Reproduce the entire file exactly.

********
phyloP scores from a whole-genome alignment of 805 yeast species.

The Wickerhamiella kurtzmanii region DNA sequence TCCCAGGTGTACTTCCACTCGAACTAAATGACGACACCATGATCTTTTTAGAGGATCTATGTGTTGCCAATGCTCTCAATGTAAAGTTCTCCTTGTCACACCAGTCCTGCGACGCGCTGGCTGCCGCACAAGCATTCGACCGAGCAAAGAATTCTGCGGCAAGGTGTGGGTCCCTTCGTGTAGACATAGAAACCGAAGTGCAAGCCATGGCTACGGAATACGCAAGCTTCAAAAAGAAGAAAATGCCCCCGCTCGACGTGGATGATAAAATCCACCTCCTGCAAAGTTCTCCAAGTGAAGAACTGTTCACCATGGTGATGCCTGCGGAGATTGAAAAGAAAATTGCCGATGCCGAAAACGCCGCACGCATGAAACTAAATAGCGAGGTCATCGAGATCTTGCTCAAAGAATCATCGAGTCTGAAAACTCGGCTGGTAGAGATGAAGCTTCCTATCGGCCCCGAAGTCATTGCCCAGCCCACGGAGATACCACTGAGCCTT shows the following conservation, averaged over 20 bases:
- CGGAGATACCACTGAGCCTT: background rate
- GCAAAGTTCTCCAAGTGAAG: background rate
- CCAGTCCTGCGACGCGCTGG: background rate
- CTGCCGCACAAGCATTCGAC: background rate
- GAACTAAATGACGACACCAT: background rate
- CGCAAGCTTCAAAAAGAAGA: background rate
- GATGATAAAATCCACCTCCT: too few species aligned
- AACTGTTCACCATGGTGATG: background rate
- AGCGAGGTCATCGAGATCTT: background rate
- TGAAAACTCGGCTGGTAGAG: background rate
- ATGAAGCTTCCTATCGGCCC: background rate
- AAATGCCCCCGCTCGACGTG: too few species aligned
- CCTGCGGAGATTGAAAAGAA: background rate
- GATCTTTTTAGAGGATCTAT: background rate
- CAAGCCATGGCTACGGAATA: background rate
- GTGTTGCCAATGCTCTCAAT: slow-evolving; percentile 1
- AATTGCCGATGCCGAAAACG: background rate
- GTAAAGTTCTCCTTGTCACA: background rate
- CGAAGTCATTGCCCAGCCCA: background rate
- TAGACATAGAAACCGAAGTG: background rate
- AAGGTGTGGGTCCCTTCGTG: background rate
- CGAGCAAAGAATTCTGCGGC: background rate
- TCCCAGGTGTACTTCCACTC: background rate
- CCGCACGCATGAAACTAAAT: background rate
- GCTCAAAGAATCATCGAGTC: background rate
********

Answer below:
phyloP scores from a whole-genome alignment of 805 yeast species.

The Wickerhamiella kurtzmanii region DNA sequence TCCCAGGTGTACTTCCACTCGAACTAAATGACGACACCATGATCTTTTTAGAGGATCTATGTGTTGCCAATGCTCTCAATGTAAAGTTCTCCTTGTCACACCAGTCCTGCGACGCGCTGGCTGCCGCACAAGCATTCGACCGAGCAAAGAATTCTGCGGCAAGGTGTGGGTCCCTTCGTGTAGACATAGAAACCGAAGTGCAAGCCATGGCTACGGAATACGCAAGCTTCAAAAAGAAGAAAATGCCCCCGCTCGACGTGGATGATAAAATCCACCTCCTGCAAAGTTCTCCAAGTGAAGAACTGTTCACCATGGTGATGCCTGCGGAGATTGAAAAGAAAATTGCCGATGCCGAAAACGCCGCACGCATGAAACTAAATAGCGAGGTCATCGAGATCTTGCTCAAAGAATCATCGAGTCTGAAAACTCGGCTGGTAGAGATGAAGCTTCCTATCGGCCCCGAAGTCATTGCCCAGCCCACGGAGATACCACTGAGCCTT shows the following conservation, averaged over 20 bases:
- CGGAGATACCACTGAGCCTT: background rate
- GCAAAGTTCTCCAAGTGAAG: background rate
- CCAGTCCTGCGACGCGCTGG: background rate
- CTGCCGCACAAGCATTCGAC: background rate
- GAACTAAATGACGACACCAT: background rate
- CGCAAGCTTCAAAAAGAAGA: background rate
- GATGATAAAATCCACCTCCT: too few species aligned
- AACTGTTCACCATGGTGATG: background rate
- AGCGAGGTCATCGAGATCTT: background rate
- TGAAAACTCGGCTGGTAGAG: background rate
- ATGAAGCTTCCTATCGGCCC: background rate
- AAATGCCCCCGCTCGACGTG: too few species aligned
- CCTGCGGAGATTGAAAAGAA: background rate
- GATCTTTTTAGAGGATCTAT: background rate
- CAAGCCATGGCTACGGAATA: background rate
- GTGTTGCCAATGCTCTCAAT: slow-evolving; percentile 1
- AATTGCCGATGCCGAAAACG: background rate
- GTAAAGTTCTCCTTGTCACA: background rate
- CGAAGTCATTGCCCAGCCCA: background rate
- TAGACATAGAAACCGAAGTG: background rate
- AAGGTGTGGGTCCCTTCGTG: background rate
- CGAGCAAAGAATTCTGCGGC: background rate
- TCCCAGGTGTACTTCCACTC: background rate
- CCGCACGCATGAAACTAAAT: background rate
- GCTCAAAGAATCATCGAGTC: background rate